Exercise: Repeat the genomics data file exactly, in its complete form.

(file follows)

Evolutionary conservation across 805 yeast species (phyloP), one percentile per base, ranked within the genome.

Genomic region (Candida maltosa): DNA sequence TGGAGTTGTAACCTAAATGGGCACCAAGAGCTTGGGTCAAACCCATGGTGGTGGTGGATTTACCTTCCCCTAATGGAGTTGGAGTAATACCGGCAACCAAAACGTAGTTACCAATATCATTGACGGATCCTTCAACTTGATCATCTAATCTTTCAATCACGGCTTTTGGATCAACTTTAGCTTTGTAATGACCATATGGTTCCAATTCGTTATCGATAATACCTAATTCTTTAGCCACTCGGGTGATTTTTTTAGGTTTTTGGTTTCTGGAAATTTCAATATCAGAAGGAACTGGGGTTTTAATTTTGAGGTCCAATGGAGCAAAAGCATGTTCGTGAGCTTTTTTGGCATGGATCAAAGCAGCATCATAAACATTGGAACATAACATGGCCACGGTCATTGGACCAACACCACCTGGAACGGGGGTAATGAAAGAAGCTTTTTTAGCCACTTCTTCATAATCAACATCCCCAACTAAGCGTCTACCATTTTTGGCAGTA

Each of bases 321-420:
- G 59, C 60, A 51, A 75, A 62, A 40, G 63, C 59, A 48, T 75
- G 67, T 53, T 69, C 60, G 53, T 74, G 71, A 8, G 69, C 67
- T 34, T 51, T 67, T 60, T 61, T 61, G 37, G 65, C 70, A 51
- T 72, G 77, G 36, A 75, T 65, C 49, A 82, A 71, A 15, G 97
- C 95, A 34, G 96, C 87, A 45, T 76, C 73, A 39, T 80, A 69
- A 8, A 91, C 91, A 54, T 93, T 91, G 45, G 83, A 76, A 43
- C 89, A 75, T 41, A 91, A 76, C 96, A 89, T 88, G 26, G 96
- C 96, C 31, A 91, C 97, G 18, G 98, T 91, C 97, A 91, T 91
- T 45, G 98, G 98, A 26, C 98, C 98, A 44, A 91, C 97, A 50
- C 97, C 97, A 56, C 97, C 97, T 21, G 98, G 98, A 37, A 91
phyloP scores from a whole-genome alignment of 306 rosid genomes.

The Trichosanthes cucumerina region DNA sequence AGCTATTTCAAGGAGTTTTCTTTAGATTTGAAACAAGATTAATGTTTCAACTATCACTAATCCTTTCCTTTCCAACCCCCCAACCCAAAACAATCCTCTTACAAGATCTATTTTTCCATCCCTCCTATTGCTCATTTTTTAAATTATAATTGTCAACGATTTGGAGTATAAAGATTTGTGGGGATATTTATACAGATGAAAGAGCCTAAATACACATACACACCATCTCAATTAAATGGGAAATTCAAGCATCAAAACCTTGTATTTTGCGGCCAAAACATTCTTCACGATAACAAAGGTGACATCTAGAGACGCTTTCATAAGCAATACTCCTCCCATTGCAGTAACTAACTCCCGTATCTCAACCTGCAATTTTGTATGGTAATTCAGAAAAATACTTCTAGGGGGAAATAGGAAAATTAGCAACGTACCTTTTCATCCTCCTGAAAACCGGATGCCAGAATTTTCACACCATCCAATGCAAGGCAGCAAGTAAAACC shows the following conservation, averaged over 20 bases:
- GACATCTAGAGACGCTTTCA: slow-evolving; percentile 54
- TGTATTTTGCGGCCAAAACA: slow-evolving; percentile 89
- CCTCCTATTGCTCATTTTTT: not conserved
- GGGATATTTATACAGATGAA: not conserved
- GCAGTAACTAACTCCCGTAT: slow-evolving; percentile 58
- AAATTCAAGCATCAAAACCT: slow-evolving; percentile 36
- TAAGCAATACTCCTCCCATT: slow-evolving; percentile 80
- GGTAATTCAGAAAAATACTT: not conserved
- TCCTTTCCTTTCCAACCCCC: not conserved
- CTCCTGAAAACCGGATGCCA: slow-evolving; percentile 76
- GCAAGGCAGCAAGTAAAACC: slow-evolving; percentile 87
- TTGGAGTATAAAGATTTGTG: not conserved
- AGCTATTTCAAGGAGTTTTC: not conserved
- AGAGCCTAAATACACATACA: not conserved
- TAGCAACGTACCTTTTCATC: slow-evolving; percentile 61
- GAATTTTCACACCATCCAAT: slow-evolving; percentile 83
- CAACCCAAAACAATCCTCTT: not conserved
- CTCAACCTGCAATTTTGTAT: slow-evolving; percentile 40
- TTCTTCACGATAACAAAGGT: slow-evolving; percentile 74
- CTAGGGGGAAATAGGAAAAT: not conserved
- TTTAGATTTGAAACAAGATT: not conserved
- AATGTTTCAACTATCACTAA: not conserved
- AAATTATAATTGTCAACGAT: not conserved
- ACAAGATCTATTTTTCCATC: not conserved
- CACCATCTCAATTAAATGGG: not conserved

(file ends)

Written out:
Evolutionary conservation across 805 yeast species (phyloP), one percentile per base, ranked within the genome.

Genomic region (Candida maltosa): DNA sequence TGGAGTTGTAACCTAAATGGGCACCAAGAGCTTGGGTCAAACCCATGGTGGTGGTGGATTTACCTTCCCCTAATGGAGTTGGAGTAATACCGGCAACCAAAACGTAGTTACCAATATCATTGACGGATCCTTCAACTTGATCATCTAATCTTTCAATCACGGCTTTTGGATCAACTTTAGCTTTGTAATGACCATATGGTTCCAATTCGTTATCGATAATACCTAATTCTTTAGCCACTCGGGTGATTTTTTTAGGTTTTTGGTTTCTGGAAATTTCAATATCAGAAGGAACTGGGGTTTTAATTTTGAGGTCCAATGGAGCAAAAGCATGTTCGTGAGCTTTTTTGGCATGGATCAAAGCAGCATCATAAACATTGGAACATAACATGGCCACGGTCATTGGACCAACACCACCTGGAACGGGGGTAATGAAAGAAGCTTTTTTAGCCACTTCTTCATAATCAACATCCCCAACTAAGCGTCTACCATTTTTGGCAGTA

Each of bases 321-420:
- G 59, C 60, A 51, A 75, A 62, A 40, G 63, C 59, A 48, T 75
- G 67, T 53, T 69, C 60, G 53, T 74, G 71, A 8, G 69, C 67
- T 34, T 51, T 67, T 60, T 61, T 61, G 37, G 65, C 70, A 51
- T 72, G 77, G 36, A 75, T 65, C 49, A 82, A 71, A 15, G 97
- C 95, A 34, G 96, C 87, A 45, T 76, C 73, A 39, T 80, A 69
- A 8, A 91, C 91, A 54, T 93, T 91, G 45, G 83, A 76, A 43
- C 89, A 75, T 41, A 91, A 76, C 96, A 89, T 88, G 26, G 96
- C 96, C 31, A 91, C 97, G 18, G 98, T 91, C 97, A 91, T 91
- T 45, G 98, G 98, A 26, C 98, C 98, A 44, A 91, C 97, A 50
- C 97, C 97, A 56, C 97, C 97, T 21, G 98, G 98, A 37, A 91
phyloP scores from a whole-genome alignment of 306 rosid genomes.

The Trichosanthes cucumerina region DNA sequence AGCTATTTCAAGGAGTTTTCTTTAGATTTGAAACAAGATTAATGTTTCAACTATCACTAATCCTTTCCTTTCCAACCCCCCAACCCAAAACAATCCTCTTACAAGATCTATTTTTCCATCCCTCCTATTGCTCATTTTTTAAATTATAATTGTCAACGATTTGGAGTATAAAGATTTGTGGGGATATTTATACAGATGAAAGAGCCTAAATACACATACACACCATCTCAATTAAATGGGAAATTCAAGCATCAAAACCTTGTATTTTGCGGCCAAAACATTCTTCACGATAACAAAGGTGACATCTAGAGACGCTTTCATAAGCAATACTCCTCCCATTGCAGTAACTAACTCCCGTATCTCAACCTGCAATTTTGTATGGTAATTCAGAAAAATACTTCTAGGGGGAAATAGGAAAATTAGCAACGTACCTTTTCATCCTCCTGAAAACCGGATGCCAGAATTTTCACACCATCCAATGCAAGGCAGCAAGTAAAACC shows the following conservation, averaged over 20 bases:
- GACATCTAGAGACGCTTTCA: slow-evolving; percentile 54
- TGTATTTTGCGGCCAAAACA: slow-evolving; percentile 89
- CCTCCTATTGCTCATTTTTT: not conserved
- GGGATATTTATACAGATGAA: not conserved
- GCAGTAACTAACTCCCGTAT: slow-evolving; percentile 58
- AAATTCAAGCATCAAAACCT: slow-evolving; percentile 36
- TAAGCAATACTCCTCCCATT: slow-evolving; percentile 80
- GGTAATTCAGAAAAATACTT: not conserved
- TCCTTTCCTTTCCAACCCCC: not conserved
- CTCCTGAAAACCGGATGCCA: slow-evolving; percentile 76
- GCAAGGCAGCAAGTAAAACC: slow-evolving; percentile 87
- TTGGAGTATAAAGATTTGTG: not conserved
- AGCTATTTCAAGGAGTTTTC: not conserved
- AGAGCCTAAATACACATACA: not conserved
- TAGCAACGTACCTTTTCATC: slow-evolving; percentile 61
- GAATTTTCACACCATCCAAT: slow-evolving; percentile 83
- CAACCCAAAACAATCCTCTT: not conserved
- CTCAACCTGCAATTTTGTAT: slow-evolving; percentile 40
- TTCTTCACGATAACAAAGGT: slow-evolving; percentile 74
- CTAGGGGGAAATAGGAAAAT: not conserved
- TTTAGATTTGAAACAAGATT: not conserved
- AATGTTTCAACTATCACTAA: not conserved
- AAATTATAATTGTCAACGAT: not conserved
- ACAAGATCTATTTTTCCATC: not conserved
- CACCATCTCAATTAAATGGG: not conserved